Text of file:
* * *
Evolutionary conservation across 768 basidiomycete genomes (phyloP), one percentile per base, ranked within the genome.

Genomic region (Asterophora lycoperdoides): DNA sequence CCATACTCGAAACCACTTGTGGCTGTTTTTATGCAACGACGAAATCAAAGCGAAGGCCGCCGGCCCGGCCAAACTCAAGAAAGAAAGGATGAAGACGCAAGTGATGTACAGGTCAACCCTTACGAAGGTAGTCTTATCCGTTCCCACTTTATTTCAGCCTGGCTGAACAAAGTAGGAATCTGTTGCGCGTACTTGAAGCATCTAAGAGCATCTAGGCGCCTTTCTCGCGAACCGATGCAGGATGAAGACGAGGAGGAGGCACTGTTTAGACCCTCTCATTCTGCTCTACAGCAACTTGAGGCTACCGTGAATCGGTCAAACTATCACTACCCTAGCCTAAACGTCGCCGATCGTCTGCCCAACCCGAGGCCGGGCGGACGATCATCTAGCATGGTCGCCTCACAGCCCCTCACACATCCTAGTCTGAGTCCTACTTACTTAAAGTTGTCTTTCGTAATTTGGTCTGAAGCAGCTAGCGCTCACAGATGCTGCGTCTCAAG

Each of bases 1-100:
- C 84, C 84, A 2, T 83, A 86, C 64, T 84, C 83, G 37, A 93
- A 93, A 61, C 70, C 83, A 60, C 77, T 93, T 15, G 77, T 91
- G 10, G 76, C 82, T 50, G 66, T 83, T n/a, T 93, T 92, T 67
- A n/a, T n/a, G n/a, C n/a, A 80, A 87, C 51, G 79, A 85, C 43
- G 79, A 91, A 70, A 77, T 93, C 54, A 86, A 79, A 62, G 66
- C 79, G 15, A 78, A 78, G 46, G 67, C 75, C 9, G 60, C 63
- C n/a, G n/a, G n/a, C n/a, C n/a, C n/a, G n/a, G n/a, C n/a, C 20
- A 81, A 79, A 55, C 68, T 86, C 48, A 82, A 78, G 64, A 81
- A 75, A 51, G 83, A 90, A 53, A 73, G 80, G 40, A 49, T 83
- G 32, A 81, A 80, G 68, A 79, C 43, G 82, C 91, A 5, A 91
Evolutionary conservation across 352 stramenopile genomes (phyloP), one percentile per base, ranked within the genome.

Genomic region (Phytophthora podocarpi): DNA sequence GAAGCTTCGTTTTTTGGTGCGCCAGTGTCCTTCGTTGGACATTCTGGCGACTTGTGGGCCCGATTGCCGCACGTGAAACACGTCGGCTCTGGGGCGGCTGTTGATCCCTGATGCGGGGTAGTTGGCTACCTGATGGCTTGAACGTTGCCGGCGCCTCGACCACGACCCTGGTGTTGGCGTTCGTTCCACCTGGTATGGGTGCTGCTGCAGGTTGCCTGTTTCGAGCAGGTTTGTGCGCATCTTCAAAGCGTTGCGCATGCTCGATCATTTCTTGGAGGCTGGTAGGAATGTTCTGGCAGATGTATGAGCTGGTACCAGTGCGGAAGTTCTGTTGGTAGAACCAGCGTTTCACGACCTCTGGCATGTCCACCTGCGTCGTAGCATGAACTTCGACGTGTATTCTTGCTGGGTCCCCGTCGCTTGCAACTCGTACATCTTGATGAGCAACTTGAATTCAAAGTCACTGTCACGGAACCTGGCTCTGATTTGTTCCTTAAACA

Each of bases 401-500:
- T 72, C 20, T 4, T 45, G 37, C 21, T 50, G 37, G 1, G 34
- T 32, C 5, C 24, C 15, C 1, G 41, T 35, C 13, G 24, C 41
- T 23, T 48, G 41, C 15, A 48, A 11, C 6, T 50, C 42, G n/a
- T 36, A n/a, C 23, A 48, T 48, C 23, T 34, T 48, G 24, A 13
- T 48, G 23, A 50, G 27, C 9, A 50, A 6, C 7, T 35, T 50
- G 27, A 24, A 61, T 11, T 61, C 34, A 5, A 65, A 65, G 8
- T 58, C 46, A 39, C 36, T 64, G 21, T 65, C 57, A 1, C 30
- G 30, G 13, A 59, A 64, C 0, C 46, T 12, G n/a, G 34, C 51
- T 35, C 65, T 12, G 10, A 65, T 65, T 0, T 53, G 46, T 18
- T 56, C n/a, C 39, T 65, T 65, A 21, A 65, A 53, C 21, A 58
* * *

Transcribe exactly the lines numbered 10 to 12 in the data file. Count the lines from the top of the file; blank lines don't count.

- C n/a, G n/a, G n/a, C n/a, C n/a, C n/a, G n/a, G n/a, C n/a, C 20
- A 81, A 79, A 55, C 68, T 86, C 48, A 82, A 78, G 64, A 81
- A 75, A 51, G 83, A 90, A 53, A 73, G 80, G 40, A 49, T 83